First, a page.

Methods Of Detecting Clandestine Malware Using Behavior And Signature Based Methods

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Bibliographical Reference
In learning about Surreptitious code, specifically malware code I wanted to learn more about how to detect hidden, secret, or misleading malware on a system and how to remove or even prevent it. The article of choice was “Causality reasoning about network events for detecting stealthy malware activities” by Hao Zhang, Danfend Yao, Naren Ramakrishnan and Zhibin Zhang. The article was published in the Computers & Security Journal, Issue 58 in 2016, pages 180 to 198.

Objectives The authors of this article stated the purpose of the article was to describe methods of detecting clandestine malware using behavior and signature based methods. The authors;
• Introduced a network-request-level causal analysis for malware
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et al., 2016, p. 180). Malware creators get paid if their software is installed and runs so newer malware has to over-come, evade, and fool the anti-malware software that it might come up against. Thus more and more of the modern malware is being created to be installed surreptitiously, and then run clandestine. The authors attribute the malware being harder to detect because modern security solutions rely on the ability to recognize known code and signatures.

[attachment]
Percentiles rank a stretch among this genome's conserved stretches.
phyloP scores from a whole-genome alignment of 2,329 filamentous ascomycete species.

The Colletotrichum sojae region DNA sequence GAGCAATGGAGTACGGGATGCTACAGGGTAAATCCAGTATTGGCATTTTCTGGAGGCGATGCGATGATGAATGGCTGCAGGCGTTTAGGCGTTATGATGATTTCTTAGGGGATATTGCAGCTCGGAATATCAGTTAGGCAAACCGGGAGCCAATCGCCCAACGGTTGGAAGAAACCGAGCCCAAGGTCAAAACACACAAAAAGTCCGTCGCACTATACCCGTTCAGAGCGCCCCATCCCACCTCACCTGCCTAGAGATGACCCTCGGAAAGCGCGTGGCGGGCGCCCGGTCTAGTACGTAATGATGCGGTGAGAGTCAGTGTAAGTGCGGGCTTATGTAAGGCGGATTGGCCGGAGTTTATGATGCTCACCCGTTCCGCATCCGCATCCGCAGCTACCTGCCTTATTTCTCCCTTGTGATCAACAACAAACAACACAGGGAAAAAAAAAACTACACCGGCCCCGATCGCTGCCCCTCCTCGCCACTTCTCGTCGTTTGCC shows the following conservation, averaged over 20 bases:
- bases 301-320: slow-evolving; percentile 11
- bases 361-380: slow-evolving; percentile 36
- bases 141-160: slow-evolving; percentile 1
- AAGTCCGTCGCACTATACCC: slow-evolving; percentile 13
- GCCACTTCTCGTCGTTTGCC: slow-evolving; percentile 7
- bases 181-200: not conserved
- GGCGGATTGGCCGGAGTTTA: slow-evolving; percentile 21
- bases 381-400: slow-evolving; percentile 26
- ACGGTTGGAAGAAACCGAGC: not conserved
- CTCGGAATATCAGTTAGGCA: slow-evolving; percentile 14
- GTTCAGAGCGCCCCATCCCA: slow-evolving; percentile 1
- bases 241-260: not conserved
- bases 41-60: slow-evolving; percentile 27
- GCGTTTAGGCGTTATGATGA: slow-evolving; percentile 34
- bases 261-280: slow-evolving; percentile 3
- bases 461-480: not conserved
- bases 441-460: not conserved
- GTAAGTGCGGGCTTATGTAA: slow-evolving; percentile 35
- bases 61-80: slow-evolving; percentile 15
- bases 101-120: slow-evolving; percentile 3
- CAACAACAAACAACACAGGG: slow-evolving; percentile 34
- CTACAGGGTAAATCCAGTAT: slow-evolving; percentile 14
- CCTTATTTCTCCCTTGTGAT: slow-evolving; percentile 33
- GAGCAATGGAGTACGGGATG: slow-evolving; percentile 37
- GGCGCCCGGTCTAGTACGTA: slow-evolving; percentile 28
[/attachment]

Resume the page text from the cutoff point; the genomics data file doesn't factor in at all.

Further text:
This article was the summary of research conducted in order to introduce a network-request-level causal analysis for malware detection (Zhang, H. et al., 2016, p. 181). The major premise of the article was that they propose the use of algorithms to search and monitor triggering events. Triggering events that were not caused by a user action were referred to as vagabond requests (Zhang, H. et al., 2016, p. 183). Events that were occurring without legitimate cause by a user interaction, requests or initiation were viewed suspiciously as possible malware activities (Zhang, H. et al., 2016, p. 183). Examples given were DNS requests given without the user requesting it, or information being sent to a site without authorized initiation.
The next step was to formulate the problem of triggering relation discovery (TRD) in network requests (Zhang, H. et al., 2016, p. 184). The two train of thoughts are to use “rule-based” discovery detection and “learning-based” discovery detection as the means to record and evaluate
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